Another pause

Plan for school vouchers in Tennessee on hold again, despite national momentum

PHOTO: Marta W. Aldrich
Rep. Harry Brooks talks in his office about the decision to roll his voucher bill until next year. The Knoxville Republican is the House sponsor of a proposal to pilot vouchers in Memphis and Shelby County.

School voucher supporters thought that this was finally their year.

But despite national attention and initial momentum, vouchers have sputtered in Tennessee once again. Rep. Harry Brooks on Wednesday pushed his bill to next year, meaning that for the seventh year, vouchers will not pass the Tennessee Legislature.

It’s an anticlimactic ending after months of debate and hundreds of thousands of campaign dollars spent to boost legislation allowing public money to be spent on private school tuition.

Many advocates had thought that limiting vouchers to Memphis would give this year’s proposal the support needed to become law, winning over wary lawmakers from elsewhere in Tennessee. They also hoped to benefit from national attention to private school choice efforts. President Donald Trump and his education secretary, Betsy DeVos, have both used their platforms to advocate for vouchers and similar programs.

But in the end, disagreements over how private schools should be held accountable for academic results — as well as legislators’ exhaustion after passing a hotly debated gasoline tax — caused the measure to stall.

Brooks pledged to pick up the measure next year where he left it — in the House Finance subcommittee.

“We’re satisfied that we’ve moved it this far,” the Knoxville Republican said later. “We were able to accomplish more than we thought that we could (in the first year of the two-year session).”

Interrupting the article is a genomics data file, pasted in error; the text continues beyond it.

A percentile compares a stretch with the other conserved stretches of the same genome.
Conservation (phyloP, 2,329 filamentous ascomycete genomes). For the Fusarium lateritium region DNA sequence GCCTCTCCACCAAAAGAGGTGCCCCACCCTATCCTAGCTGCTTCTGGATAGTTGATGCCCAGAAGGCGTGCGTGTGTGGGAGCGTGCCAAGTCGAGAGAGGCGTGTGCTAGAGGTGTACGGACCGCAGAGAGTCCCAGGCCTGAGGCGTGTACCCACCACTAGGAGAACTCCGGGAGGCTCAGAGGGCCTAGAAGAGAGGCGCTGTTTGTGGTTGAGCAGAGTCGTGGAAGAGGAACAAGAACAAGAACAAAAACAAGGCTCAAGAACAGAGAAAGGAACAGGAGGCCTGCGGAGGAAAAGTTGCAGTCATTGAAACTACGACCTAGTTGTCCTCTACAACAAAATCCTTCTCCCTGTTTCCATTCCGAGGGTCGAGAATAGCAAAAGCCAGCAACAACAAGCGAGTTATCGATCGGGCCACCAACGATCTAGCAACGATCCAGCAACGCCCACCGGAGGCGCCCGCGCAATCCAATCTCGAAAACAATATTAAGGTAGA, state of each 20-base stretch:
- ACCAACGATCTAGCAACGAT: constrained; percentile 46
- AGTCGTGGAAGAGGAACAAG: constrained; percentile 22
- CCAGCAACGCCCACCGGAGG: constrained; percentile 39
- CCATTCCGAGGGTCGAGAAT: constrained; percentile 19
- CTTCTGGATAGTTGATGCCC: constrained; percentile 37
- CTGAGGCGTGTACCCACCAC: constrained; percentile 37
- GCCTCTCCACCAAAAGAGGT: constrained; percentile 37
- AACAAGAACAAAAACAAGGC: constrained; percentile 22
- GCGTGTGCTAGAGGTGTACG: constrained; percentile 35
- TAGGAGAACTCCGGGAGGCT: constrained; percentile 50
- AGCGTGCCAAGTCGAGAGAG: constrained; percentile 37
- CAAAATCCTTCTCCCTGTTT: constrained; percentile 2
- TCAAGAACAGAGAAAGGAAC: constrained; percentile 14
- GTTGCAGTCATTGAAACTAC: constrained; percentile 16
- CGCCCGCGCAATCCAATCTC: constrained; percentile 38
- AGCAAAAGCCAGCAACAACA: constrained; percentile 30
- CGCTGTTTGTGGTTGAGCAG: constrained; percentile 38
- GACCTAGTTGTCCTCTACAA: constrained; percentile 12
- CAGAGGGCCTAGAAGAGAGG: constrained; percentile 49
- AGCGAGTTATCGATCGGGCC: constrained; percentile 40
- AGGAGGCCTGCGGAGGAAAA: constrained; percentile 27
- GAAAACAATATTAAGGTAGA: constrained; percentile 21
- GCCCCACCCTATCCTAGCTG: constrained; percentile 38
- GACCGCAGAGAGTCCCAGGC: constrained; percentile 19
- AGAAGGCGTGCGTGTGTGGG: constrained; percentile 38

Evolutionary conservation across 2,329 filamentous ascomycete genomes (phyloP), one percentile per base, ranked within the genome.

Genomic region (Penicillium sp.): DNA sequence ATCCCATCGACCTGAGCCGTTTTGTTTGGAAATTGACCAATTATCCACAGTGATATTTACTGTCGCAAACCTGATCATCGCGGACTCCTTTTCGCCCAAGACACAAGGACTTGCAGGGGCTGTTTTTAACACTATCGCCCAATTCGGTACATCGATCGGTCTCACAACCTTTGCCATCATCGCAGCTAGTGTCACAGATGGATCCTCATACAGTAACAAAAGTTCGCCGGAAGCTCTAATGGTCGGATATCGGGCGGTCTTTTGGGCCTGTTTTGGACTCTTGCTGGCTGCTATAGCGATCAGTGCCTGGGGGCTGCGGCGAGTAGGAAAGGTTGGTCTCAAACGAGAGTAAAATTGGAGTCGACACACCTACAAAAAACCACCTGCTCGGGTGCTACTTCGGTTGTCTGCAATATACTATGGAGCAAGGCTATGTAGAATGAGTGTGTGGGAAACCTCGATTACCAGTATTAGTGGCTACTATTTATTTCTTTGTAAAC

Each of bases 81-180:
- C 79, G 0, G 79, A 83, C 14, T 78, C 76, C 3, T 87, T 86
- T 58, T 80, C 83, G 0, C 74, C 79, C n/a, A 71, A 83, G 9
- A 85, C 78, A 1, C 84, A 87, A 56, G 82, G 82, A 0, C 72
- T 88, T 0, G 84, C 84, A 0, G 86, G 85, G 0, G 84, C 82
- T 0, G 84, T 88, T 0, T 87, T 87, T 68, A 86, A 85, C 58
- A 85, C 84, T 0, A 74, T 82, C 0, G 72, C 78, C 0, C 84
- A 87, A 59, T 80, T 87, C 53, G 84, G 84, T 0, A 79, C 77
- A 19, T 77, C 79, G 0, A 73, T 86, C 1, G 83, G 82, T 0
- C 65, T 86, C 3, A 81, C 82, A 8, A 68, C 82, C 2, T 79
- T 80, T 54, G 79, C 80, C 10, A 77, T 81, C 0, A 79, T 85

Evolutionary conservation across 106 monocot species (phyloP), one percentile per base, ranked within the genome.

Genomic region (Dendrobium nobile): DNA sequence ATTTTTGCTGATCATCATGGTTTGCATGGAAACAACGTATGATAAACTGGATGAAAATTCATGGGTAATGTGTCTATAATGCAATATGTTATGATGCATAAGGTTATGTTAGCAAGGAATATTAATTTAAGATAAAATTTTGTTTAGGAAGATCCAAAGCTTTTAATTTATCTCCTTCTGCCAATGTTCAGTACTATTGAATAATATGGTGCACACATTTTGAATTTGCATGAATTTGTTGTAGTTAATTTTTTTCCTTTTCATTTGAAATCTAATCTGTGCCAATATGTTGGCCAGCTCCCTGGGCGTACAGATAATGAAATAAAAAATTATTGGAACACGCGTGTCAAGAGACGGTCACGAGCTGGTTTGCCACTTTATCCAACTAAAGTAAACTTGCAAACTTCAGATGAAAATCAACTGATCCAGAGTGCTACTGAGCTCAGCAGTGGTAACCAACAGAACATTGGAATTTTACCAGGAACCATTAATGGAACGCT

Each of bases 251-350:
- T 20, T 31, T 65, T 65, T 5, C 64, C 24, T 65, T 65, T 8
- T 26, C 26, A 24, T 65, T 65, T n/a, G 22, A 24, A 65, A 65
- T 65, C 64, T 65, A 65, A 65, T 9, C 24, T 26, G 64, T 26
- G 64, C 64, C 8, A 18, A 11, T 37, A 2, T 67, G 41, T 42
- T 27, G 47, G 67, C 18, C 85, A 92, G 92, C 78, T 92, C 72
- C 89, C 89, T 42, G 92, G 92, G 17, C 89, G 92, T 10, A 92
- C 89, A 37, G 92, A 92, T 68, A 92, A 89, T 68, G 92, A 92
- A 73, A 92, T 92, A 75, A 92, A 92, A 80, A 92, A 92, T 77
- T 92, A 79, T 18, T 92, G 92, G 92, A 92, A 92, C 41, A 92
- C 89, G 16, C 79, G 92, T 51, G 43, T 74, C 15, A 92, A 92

Brooks said he’ll work in the coming months to nail down consensus specifically around high school testing, since private high schools often offer different courses than their public counterparts.

Two versions of amendments emerged this year to Brooks’ bill with Sen. Brian Kelsey — one that mandated all students take Tennessee’s state tests, and one that allowed private school students accepting vouchers to take other tests, so long as they are approved by the State Board of Education.

“I’ve had a request from folks on different sides of the issue to say we need to look at that,” Brooks said.

As word spread of a voucher pause, both advocates and opponents took the long view.

“I don’t want anybody to think the fight is over just because it’s been rolled until 2018,” said Stephanie Love, a board member with Shelby County Schools.

Love, who led busloads of Memphians to Nashville to voice opposition, said she’s already gearing up for next year’s debate — as was voucher supporter Mendell Grinter, director of the Memphis-based Campaign for School Equity.

“We’ll be prepared for next year,” said Grinter, whose organization supports expanding school choice, especially for students of color. “We don’t anticipate stopping or altering our course.”

Roy Herron, a former state senator who lobbies for Tennessee’s small school systems, was elated but stopped short of saying that vouchers are dead for another year.

“It’s a good day for public schools,” he said. “(But) there’s an enormous amount of money and highly capable lobbyists working very hard to pass this legislation. I have great respect for their ability and great concern about the amount of resources they bring on this issue.”